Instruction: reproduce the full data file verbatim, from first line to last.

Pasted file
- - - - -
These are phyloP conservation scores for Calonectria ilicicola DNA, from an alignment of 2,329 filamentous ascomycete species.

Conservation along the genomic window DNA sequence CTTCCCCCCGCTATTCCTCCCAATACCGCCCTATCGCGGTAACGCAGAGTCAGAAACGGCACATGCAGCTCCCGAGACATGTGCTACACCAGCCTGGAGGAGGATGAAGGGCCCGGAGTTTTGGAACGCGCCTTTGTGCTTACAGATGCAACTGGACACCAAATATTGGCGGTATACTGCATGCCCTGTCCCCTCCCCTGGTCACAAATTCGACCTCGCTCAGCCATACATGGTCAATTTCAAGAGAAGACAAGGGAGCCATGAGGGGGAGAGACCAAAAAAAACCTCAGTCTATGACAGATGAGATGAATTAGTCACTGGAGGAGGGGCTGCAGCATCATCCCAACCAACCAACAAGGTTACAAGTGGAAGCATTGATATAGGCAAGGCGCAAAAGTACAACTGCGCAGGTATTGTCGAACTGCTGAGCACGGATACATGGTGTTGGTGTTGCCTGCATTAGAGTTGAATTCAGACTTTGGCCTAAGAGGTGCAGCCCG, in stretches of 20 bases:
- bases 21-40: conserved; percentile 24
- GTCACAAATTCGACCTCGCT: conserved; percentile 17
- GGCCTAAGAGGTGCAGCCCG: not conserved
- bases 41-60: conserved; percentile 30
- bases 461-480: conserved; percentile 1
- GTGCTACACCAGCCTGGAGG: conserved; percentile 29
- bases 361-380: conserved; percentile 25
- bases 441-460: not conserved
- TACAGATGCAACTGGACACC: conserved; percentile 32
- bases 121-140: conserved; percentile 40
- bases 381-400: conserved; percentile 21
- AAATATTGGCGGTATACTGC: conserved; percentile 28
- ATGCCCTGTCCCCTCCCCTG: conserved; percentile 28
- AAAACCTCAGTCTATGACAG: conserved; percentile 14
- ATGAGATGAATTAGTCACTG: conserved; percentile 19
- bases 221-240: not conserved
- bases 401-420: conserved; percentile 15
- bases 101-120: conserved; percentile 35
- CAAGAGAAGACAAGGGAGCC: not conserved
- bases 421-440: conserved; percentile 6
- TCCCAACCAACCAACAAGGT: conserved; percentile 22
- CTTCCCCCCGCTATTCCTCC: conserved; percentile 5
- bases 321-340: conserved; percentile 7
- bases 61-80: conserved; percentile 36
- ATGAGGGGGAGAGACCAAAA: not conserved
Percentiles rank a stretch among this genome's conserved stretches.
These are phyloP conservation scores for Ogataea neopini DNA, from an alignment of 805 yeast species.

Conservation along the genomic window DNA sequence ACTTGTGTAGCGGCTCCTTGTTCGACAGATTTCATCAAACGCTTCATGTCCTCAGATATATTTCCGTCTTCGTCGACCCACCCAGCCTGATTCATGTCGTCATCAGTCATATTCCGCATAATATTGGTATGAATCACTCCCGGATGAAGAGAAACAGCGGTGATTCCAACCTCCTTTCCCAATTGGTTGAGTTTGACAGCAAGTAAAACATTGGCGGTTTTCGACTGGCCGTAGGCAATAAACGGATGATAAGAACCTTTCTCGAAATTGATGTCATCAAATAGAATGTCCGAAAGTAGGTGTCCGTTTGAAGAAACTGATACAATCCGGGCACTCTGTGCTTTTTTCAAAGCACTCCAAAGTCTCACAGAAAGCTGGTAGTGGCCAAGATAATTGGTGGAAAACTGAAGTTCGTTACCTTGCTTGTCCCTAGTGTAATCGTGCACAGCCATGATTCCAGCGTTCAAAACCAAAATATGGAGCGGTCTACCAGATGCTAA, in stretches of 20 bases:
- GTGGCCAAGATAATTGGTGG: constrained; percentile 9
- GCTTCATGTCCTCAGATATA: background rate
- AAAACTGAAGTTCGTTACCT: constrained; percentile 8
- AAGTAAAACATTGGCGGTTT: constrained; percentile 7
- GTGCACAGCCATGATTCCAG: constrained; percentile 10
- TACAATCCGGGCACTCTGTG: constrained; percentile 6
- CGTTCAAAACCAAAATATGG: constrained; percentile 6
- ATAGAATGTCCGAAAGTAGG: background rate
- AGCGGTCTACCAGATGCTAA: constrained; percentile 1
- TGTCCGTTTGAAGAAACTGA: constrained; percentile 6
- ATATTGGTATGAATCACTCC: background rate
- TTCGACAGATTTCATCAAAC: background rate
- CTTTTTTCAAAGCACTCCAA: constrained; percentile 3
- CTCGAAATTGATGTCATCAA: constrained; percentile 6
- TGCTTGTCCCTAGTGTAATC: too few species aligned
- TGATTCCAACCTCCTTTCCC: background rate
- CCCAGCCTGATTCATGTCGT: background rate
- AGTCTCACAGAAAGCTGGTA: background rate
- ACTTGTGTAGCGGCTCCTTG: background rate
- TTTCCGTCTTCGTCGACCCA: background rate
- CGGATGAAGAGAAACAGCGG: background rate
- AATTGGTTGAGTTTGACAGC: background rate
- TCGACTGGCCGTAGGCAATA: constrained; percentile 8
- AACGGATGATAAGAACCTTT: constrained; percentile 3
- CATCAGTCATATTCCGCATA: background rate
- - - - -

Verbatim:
These are phyloP conservation scores for Calonectria ilicicola DNA, from an alignment of 2,329 filamentous ascomycete species.

Conservation along the genomic window DNA sequence CTTCCCCCCGCTATTCCTCCCAATACCGCCCTATCGCGGTAACGCAGAGTCAGAAACGGCACATGCAGCTCCCGAGACATGTGCTACACCAGCCTGGAGGAGGATGAAGGGCCCGGAGTTTTGGAACGCGCCTTTGTGCTTACAGATGCAACTGGACACCAAATATTGGCGGTATACTGCATGCCCTGTCCCCTCCCCTGGTCACAAATTCGACCTCGCTCAGCCATACATGGTCAATTTCAAGAGAAGACAAGGGAGCCATGAGGGGGAGAGACCAAAAAAAACCTCAGTCTATGACAGATGAGATGAATTAGTCACTGGAGGAGGGGCTGCAGCATCATCCCAACCAACCAACAAGGTTACAAGTGGAAGCATTGATATAGGCAAGGCGCAAAAGTACAACTGCGCAGGTATTGTCGAACTGCTGAGCACGGATACATGGTGTTGGTGTTGCCTGCATTAGAGTTGAATTCAGACTTTGGCCTAAGAGGTGCAGCCCG, in stretches of 20 bases:
- bases 21-40: conserved; percentile 24
- GTCACAAATTCGACCTCGCT: conserved; percentile 17
- GGCCTAAGAGGTGCAGCCCG: not conserved
- bases 41-60: conserved; percentile 30
- bases 461-480: conserved; percentile 1
- GTGCTACACCAGCCTGGAGG: conserved; percentile 29
- bases 361-380: conserved; percentile 25
- bases 441-460: not conserved
- TACAGATGCAACTGGACACC: conserved; percentile 32
- bases 121-140: conserved; percentile 40
- bases 381-400: conserved; percentile 21
- AAATATTGGCGGTATACTGC: conserved; percentile 28
- ATGCCCTGTCCCCTCCCCTG: conserved; percentile 28
- AAAACCTCAGTCTATGACAG: conserved; percentile 14
- ATGAGATGAATTAGTCACTG: conserved; percentile 19
- bases 221-240: not conserved
- bases 401-420: conserved; percentile 15
- bases 101-120: conserved; percentile 35
- CAAGAGAAGACAAGGGAGCC: not conserved
- bases 421-440: conserved; percentile 6
- TCCCAACCAACCAACAAGGT: conserved; percentile 22
- CTTCCCCCCGCTATTCCTCC: conserved; percentile 5
- bases 321-340: conserved; percentile 7
- bases 61-80: conserved; percentile 36
- ATGAGGGGGAGAGACCAAAA: not conserved
Percentiles rank a stretch among this genome's conserved stretches.
These are phyloP conservation scores for Ogataea neopini DNA, from an alignment of 805 yeast species.

Conservation along the genomic window DNA sequence ACTTGTGTAGCGGCTCCTTGTTCGACAGATTTCATCAAACGCTTCATGTCCTCAGATATATTTCCGTCTTCGTCGACCCACCCAGCCTGATTCATGTCGTCATCAGTCATATTCCGCATAATATTGGTATGAATCACTCCCGGATGAAGAGAAACAGCGGTGATTCCAACCTCCTTTCCCAATTGGTTGAGTTTGACAGCAAGTAAAACATTGGCGGTTTTCGACTGGCCGTAGGCAATAAACGGATGATAAGAACCTTTCTCGAAATTGATGTCATCAAATAGAATGTCCGAAAGTAGGTGTCCGTTTGAAGAAACTGATACAATCCGGGCACTCTGTGCTTTTTTCAAAGCACTCCAAAGTCTCACAGAAAGCTGGTAGTGGCCAAGATAATTGGTGGAAAACTGAAGTTCGTTACCTTGCTTGTCCCTAGTGTAATCGTGCACAGCCATGATTCCAGCGTTCAAAACCAAAATATGGAGCGGTCTACCAGATGCTAA, in stretches of 20 bases:
- GTGGCCAAGATAATTGGTGG: constrained; percentile 9
- GCTTCATGTCCTCAGATATA: background rate
- AAAACTGAAGTTCGTTACCT: constrained; percentile 8
- AAGTAAAACATTGGCGGTTT: constrained; percentile 7
- GTGCACAGCCATGATTCCAG: constrained; percentile 10
- TACAATCCGGGCACTCTGTG: constrained; percentile 6
- CGTTCAAAACCAAAATATGG: constrained; percentile 6
- ATAGAATGTCCGAAAGTAGG: background rate
- AGCGGTCTACCAGATGCTAA: constrained; percentile 1
- TGTCCGTTTGAAGAAACTGA: constrained; percentile 6
- ATATTGGTATGAATCACTCC: background rate
- TTCGACAGATTTCATCAAAC: background rate
- CTTTTTTCAAAGCACTCCAA: constrained; percentile 3
- CTCGAAATTGATGTCATCAA: constrained; percentile 6
- TGCTTGTCCCTAGTGTAATC: too few species aligned
- TGATTCCAACCTCCTTTCCC: background rate
- CCCAGCCTGATTCATGTCGT: background rate
- AGTCTCACAGAAAGCTGGTA: background rate
- ACTTGTGTAGCGGCTCCTTG: background rate
- TTTCCGTCTTCGTCGACCCA: background rate
- CGGATGAAGAGAAACAGCGG: background rate
- AATTGGTTGAGTTTGACAGC: background rate
- TCGACTGGCCGTAGGCAATA: constrained; percentile 8
- AACGGATGATAAGAACCTTT: constrained; percentile 3
- CATCAGTCATATTCCGCATA: background rate